One would think that the filmmakers would put the most effort into the CGI of the titular superhero character (who is made completely out of CGI) but hey, maybe that's why I'm not in the filmmaking business.
— The Damsel In Distress
Eva Mendes played Roxanne Simpson, a character who served no purpose to the plot other than being a romantic interest for the main character and a damsel in distress. The character had as much of a personality as a wooden plank, so you could have replaced Eva Mendes with some random model nobody's ever heard of and you'd end up with the same result.
— The Tone
While normally I'm one of the few individuals who prefers a more serious tone with his superhero movies, Ghost Rider is one of the times where the movie took itself WAY too seriously for me. Whenever it focuses on the Johnny Blaze part of the character, which is about 75% of the movie, it drags quite a bit. Though there is a genuinely funny scene with Rebel Wilson in one of her first roles as "Girl In Alley." Oh, how things have changed for her.
'Ghost Rider' (2007): What It Got Right
While the CGI on Ghost Rider is a bit lacking, every single time he finally shows up, he is by far the best thing about the movie: the awesome leathery spiked outfits, the one-liners, the Penance Stare, the Hellcycle... everything about him just screams the word: badass. The best example I can give is Johnny Blaze's first transformation into Ghost Rider and his battle with the demon Gressil.
— The Demons
Now, I'm not saying these villains are anywhere near the levels of Kylo Ren or General Zod, but I'll sure as hell (no pun intended) take them over Blackheart any day. Other than their fights with Ghost Rider being way too short, I got some enjoyment out of them, which is definitely a plus.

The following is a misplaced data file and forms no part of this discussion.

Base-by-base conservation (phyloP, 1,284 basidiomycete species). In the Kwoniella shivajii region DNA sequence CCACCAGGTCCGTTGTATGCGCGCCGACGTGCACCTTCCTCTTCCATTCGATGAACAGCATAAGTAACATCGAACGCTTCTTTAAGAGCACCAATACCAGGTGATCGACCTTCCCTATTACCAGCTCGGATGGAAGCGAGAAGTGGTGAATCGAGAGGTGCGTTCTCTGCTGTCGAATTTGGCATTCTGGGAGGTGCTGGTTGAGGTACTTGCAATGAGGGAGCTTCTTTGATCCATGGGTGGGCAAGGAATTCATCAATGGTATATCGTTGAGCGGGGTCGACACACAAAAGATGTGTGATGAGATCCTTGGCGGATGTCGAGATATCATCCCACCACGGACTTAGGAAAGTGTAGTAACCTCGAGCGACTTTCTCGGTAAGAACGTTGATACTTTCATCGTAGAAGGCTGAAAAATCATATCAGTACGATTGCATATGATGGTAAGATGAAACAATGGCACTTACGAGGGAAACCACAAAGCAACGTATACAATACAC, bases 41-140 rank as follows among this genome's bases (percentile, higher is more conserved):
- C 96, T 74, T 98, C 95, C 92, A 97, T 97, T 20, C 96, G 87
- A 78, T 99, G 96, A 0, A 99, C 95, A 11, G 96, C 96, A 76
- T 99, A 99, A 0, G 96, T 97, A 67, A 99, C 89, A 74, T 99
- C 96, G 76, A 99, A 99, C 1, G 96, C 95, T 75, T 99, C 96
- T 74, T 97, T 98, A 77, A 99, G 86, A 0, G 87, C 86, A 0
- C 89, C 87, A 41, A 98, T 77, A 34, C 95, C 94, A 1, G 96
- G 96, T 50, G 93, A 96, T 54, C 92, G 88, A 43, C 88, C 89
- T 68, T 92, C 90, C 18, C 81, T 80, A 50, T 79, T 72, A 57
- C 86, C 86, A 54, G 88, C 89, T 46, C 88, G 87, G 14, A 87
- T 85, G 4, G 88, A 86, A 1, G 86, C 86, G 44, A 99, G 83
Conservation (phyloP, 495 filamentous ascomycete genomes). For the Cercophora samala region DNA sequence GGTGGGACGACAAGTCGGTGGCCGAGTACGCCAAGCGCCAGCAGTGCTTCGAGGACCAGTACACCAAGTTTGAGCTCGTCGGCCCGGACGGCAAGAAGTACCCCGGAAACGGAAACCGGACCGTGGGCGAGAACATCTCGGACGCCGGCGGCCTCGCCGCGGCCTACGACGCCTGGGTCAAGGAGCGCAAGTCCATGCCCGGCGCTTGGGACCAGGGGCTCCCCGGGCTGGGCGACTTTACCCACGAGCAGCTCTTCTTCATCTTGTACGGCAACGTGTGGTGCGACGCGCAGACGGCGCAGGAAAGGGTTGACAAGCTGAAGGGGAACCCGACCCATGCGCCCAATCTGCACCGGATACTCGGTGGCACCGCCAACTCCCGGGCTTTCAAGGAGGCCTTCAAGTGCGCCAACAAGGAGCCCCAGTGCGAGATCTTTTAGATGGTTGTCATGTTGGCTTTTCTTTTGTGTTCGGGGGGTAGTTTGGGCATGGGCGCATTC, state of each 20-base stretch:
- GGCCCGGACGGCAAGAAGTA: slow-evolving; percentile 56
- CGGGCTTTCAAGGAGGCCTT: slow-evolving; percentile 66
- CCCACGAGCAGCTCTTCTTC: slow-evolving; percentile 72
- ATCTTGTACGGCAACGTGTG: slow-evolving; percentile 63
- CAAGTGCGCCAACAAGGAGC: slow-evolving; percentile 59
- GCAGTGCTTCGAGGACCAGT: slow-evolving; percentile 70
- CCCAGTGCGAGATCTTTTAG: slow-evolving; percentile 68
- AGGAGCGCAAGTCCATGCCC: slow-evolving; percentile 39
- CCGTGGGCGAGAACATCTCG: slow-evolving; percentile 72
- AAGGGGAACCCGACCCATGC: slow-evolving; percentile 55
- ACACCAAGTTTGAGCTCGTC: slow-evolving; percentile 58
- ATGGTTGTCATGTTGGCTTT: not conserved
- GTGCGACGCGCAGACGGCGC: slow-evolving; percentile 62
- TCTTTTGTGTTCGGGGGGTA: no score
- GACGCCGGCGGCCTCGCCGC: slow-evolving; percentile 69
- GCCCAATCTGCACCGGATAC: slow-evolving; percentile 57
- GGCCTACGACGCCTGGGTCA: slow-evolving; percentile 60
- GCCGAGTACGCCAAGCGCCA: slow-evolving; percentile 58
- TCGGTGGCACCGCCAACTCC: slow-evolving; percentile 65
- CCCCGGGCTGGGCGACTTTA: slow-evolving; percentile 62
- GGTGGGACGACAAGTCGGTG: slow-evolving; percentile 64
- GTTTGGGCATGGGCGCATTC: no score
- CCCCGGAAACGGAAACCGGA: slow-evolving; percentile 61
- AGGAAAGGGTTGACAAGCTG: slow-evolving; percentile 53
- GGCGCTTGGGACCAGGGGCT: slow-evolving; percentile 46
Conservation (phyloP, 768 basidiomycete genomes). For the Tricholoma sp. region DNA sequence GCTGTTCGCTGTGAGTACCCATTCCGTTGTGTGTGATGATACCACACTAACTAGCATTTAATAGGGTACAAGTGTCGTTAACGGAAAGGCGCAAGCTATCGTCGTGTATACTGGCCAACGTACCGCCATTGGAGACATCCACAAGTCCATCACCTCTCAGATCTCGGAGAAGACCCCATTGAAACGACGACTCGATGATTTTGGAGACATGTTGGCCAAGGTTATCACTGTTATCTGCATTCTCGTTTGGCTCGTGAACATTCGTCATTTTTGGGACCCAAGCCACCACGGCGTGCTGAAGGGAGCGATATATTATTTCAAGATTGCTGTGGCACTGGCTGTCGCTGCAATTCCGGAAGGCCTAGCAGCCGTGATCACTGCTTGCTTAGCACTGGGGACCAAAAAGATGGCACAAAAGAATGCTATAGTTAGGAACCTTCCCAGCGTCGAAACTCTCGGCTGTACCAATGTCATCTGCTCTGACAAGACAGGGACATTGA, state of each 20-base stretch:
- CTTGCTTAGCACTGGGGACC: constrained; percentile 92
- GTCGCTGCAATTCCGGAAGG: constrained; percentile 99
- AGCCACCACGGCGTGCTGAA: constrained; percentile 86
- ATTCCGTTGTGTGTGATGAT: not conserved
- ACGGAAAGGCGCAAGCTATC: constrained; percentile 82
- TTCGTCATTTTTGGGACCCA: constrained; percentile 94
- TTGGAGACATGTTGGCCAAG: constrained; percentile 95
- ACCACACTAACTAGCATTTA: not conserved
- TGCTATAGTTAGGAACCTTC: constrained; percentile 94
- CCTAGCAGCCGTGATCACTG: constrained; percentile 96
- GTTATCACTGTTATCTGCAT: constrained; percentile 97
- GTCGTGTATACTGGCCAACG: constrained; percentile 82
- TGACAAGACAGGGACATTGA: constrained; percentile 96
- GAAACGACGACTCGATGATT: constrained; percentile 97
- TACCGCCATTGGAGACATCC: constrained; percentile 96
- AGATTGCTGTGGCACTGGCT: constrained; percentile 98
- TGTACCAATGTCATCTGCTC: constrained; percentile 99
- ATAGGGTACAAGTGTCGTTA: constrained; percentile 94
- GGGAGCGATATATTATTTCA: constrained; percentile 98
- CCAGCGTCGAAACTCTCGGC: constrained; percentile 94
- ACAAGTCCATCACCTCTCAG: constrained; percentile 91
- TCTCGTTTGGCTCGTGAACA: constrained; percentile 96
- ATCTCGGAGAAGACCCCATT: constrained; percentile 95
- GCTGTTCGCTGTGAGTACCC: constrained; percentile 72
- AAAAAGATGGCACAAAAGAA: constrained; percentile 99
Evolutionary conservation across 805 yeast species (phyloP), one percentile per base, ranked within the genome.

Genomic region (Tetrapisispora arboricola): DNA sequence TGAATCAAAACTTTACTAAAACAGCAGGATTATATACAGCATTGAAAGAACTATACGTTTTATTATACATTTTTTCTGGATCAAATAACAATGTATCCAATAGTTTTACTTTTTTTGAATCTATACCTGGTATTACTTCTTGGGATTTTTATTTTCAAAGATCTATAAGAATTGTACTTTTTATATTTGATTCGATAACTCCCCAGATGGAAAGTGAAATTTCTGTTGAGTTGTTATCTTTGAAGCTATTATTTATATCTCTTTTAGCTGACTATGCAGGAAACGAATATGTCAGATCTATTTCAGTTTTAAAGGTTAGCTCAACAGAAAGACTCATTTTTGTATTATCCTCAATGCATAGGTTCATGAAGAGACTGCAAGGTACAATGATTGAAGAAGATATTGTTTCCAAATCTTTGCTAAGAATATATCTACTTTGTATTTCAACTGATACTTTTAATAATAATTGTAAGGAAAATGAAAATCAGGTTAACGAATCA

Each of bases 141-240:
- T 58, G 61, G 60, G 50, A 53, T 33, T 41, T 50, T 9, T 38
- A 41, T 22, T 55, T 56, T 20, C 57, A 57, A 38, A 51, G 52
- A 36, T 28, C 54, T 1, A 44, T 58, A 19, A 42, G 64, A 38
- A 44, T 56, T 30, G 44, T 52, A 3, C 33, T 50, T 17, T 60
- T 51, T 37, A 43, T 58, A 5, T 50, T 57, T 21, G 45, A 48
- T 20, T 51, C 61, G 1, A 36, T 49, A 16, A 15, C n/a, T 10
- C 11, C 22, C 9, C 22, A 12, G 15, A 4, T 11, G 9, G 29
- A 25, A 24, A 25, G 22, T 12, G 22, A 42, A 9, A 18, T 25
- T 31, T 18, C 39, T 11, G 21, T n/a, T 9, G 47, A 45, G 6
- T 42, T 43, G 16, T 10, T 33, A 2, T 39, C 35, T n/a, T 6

And like I said, the aforementioned Peter Fonda as Mephistopheles is pretty enjoyable to watch.
— The Action Scenes
As a fan of the comics, I'm not going to deny that seeing Ghost Rider going up and down the side of a skryscraper, fighting the demons and using the Penance Stare all had me grinning; it all felt straight off the panels of a comic book. However, are they worth the price of admission? Nope. I'd say they are worth a simple typing on YouTube.
— Nicolas Cage...Sorta
Okay, I know so many are going to crucify me for this, but I don't think Nic Cage was all that bad for the role, and he tried as hard as he could to work with what he had. Is he to Ghost Rider what Ben Affleck is to Batman? No, but he at least tried, and I do admire that they cast somebody who was a fan of the source material.
He also did not deserve a Razzie for his performance whatsoever. If anything, Wes Bentley should have earned that award. Nicolas Cage is one of my favorite actors of all time and I know that he can give a good performance; I bet if he had been given a better script, then he might have pulled off a great Johnny Blaze.
So do the positive things I mentioned save the Ghost Rider movie? No, unfortunately, the movie is definitely a bad one and I wouldn't recommend it — but if you're bored and it's there on Netflix, put it on for some background noise while you do something else.